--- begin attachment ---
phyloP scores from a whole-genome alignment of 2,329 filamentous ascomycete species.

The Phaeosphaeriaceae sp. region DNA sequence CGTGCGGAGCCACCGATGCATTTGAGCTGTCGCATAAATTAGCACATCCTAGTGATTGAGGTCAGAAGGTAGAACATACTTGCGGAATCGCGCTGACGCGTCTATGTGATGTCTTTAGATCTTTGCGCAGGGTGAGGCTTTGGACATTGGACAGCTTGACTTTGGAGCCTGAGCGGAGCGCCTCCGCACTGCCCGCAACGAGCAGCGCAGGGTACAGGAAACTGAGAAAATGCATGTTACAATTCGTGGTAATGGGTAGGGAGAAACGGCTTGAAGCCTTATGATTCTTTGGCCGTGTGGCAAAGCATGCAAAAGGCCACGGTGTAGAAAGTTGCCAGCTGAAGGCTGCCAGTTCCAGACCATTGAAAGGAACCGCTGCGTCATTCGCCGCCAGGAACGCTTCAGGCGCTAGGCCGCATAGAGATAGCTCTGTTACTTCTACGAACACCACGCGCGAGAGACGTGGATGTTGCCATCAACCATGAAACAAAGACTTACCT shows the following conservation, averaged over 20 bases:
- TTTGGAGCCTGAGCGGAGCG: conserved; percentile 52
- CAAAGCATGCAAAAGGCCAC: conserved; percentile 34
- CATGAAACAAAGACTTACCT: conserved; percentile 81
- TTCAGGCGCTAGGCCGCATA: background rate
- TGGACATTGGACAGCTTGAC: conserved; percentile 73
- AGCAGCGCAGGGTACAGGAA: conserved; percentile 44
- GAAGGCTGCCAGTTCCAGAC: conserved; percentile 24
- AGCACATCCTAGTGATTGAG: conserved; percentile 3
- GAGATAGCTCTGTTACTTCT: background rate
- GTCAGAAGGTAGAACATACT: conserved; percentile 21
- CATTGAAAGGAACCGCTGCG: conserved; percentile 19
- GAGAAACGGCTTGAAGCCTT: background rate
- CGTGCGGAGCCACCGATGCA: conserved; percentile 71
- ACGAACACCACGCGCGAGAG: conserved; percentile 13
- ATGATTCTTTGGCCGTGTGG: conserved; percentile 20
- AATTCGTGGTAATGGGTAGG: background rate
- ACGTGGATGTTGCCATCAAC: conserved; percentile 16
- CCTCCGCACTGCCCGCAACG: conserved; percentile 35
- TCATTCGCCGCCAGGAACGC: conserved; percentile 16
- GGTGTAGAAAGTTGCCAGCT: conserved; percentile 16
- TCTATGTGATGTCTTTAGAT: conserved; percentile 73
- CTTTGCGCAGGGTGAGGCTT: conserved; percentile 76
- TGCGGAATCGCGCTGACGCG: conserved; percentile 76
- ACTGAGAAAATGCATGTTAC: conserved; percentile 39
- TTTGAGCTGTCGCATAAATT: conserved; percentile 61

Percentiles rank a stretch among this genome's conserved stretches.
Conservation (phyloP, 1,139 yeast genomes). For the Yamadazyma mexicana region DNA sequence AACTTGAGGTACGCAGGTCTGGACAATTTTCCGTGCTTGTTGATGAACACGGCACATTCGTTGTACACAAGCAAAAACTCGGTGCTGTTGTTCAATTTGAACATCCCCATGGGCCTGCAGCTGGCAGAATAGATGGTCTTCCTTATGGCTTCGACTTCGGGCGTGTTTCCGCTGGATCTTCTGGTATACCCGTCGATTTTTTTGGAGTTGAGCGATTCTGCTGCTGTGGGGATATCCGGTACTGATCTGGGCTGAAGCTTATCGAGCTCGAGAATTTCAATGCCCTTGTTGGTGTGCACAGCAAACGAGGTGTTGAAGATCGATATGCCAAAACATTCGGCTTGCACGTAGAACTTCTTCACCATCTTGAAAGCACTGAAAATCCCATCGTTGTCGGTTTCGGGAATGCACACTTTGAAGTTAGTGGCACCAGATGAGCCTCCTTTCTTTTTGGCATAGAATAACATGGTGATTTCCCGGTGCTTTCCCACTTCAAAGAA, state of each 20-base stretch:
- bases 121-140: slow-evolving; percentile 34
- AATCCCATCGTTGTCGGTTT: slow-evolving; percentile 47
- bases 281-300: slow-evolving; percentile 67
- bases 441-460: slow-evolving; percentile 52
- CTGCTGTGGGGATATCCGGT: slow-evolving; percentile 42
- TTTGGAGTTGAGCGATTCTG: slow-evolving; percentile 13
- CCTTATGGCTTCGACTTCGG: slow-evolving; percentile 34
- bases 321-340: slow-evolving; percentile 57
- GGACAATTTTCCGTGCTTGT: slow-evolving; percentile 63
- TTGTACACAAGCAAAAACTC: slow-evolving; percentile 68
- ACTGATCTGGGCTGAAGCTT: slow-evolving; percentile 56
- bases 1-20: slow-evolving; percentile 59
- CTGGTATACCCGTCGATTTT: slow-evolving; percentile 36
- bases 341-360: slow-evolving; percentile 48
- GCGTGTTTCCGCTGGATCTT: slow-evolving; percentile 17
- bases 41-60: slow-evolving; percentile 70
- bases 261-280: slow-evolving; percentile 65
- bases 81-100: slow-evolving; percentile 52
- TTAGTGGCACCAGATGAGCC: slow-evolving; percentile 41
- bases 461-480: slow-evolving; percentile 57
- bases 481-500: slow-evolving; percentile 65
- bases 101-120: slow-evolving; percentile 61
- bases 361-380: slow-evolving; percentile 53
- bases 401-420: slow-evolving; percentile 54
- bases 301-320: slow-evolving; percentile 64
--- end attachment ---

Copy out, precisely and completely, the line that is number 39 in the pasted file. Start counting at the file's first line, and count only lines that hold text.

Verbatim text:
- TTGTACACAAGCAAAAACTC: slow-evolving; percentile 68